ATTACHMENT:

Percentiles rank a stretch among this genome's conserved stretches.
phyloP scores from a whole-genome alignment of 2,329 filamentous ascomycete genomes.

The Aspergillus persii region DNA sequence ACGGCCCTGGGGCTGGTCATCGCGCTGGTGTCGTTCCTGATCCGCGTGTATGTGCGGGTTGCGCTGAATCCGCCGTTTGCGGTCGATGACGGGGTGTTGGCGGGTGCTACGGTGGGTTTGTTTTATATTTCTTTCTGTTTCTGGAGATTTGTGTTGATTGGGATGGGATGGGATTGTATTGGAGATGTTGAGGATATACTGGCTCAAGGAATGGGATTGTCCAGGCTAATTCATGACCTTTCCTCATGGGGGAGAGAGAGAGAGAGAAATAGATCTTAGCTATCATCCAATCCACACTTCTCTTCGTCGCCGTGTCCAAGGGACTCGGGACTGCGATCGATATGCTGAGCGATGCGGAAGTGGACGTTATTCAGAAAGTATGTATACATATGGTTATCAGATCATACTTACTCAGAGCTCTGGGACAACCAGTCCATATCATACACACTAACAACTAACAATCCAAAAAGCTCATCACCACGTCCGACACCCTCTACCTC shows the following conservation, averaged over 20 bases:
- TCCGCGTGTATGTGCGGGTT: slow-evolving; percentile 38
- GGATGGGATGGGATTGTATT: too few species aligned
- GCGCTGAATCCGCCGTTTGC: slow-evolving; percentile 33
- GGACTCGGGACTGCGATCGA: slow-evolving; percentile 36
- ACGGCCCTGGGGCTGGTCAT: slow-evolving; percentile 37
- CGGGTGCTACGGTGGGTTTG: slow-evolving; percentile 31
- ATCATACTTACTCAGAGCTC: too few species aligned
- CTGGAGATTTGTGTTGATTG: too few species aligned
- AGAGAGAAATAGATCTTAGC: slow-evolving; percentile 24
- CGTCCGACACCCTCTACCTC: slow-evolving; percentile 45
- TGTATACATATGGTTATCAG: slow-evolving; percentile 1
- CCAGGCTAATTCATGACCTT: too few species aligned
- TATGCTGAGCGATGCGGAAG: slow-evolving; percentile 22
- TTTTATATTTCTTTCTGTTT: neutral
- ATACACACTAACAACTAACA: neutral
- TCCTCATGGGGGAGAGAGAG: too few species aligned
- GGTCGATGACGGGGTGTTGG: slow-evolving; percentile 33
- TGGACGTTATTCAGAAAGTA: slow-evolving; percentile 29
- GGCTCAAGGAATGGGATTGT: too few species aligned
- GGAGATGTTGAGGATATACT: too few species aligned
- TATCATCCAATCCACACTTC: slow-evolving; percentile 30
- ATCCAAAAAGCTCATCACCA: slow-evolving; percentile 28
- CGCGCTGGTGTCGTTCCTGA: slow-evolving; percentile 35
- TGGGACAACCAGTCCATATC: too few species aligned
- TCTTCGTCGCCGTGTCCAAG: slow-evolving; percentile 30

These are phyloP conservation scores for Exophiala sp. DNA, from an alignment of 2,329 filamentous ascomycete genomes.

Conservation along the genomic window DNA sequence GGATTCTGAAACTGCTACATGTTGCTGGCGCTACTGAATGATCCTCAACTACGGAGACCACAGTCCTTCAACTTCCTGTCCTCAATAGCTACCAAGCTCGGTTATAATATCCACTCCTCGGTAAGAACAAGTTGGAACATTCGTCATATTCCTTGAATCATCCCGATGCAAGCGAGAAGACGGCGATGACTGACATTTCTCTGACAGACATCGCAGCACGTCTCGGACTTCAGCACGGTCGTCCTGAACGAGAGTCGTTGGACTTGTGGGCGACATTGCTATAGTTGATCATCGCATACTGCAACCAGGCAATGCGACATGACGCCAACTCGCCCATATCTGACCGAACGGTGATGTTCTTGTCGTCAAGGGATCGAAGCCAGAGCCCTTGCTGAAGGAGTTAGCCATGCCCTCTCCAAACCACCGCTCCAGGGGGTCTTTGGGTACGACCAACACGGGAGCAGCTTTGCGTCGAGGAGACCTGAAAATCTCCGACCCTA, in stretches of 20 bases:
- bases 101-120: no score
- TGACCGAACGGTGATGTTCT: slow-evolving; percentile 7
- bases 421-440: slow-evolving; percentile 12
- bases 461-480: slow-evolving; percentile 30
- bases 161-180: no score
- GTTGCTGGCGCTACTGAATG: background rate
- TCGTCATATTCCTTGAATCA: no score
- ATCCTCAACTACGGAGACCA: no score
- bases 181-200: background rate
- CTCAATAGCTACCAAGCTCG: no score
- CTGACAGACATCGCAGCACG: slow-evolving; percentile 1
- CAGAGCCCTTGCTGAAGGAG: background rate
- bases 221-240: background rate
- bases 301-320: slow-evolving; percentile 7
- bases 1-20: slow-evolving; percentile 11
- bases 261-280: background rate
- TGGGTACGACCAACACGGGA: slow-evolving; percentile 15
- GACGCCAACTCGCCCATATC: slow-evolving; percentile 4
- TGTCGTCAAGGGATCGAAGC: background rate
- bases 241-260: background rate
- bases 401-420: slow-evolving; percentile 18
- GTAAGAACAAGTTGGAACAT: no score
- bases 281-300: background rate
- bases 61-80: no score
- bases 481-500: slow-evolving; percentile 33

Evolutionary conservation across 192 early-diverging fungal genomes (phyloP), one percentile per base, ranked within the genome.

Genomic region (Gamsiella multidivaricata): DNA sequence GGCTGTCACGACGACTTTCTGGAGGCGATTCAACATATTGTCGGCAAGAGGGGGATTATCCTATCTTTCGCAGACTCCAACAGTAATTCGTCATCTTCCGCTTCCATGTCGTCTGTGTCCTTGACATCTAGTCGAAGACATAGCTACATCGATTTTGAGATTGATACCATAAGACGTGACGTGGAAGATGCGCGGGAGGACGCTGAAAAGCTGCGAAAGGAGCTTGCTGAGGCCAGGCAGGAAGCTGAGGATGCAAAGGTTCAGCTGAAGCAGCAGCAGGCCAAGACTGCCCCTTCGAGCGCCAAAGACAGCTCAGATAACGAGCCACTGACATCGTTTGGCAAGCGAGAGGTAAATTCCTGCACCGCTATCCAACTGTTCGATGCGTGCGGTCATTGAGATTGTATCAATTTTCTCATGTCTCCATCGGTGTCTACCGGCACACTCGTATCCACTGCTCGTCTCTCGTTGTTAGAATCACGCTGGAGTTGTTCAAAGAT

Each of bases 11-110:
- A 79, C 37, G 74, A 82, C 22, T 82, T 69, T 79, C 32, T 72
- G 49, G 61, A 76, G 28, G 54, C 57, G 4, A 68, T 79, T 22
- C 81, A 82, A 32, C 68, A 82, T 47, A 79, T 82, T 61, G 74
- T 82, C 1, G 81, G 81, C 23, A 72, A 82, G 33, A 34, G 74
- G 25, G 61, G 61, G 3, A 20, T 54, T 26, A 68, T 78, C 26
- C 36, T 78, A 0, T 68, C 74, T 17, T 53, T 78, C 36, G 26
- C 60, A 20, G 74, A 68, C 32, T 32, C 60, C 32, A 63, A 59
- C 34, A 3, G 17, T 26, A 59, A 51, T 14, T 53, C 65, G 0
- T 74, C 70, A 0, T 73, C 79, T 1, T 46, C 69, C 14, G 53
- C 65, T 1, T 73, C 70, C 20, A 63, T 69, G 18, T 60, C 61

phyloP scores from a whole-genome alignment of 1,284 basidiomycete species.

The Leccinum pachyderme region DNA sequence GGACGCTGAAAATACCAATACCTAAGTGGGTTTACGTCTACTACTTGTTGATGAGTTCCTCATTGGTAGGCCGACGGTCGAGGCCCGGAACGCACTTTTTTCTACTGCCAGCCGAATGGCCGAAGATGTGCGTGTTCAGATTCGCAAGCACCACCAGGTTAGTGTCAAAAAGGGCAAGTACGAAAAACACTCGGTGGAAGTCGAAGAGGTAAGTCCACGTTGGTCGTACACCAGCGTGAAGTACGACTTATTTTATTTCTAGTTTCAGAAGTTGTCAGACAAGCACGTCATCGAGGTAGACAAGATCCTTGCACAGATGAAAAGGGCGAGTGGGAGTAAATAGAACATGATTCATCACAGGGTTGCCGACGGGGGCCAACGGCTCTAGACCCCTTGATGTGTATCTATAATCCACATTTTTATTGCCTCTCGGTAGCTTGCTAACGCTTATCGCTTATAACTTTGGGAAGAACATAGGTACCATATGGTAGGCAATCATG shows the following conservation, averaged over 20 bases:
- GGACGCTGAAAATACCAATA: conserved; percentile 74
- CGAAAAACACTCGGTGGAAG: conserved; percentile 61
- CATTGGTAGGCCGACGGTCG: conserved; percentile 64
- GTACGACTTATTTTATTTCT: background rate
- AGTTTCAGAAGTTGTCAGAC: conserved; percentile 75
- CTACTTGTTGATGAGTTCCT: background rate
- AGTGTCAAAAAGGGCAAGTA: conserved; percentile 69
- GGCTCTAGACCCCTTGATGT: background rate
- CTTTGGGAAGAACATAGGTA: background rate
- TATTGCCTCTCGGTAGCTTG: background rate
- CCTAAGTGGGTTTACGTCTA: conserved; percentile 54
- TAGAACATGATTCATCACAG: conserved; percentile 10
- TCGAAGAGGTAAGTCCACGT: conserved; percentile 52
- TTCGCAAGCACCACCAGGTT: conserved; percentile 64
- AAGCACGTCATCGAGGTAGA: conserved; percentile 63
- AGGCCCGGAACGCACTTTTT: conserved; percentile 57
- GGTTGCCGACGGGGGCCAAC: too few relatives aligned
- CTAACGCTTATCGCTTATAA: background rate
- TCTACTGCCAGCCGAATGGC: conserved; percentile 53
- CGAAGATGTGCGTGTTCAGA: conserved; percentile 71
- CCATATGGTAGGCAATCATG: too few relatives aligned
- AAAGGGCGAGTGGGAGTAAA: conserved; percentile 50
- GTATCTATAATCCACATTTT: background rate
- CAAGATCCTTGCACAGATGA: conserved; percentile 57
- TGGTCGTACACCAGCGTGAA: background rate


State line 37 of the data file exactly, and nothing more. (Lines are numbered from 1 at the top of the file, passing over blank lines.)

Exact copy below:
- TCGTCATATTCCTTGAATCA: no score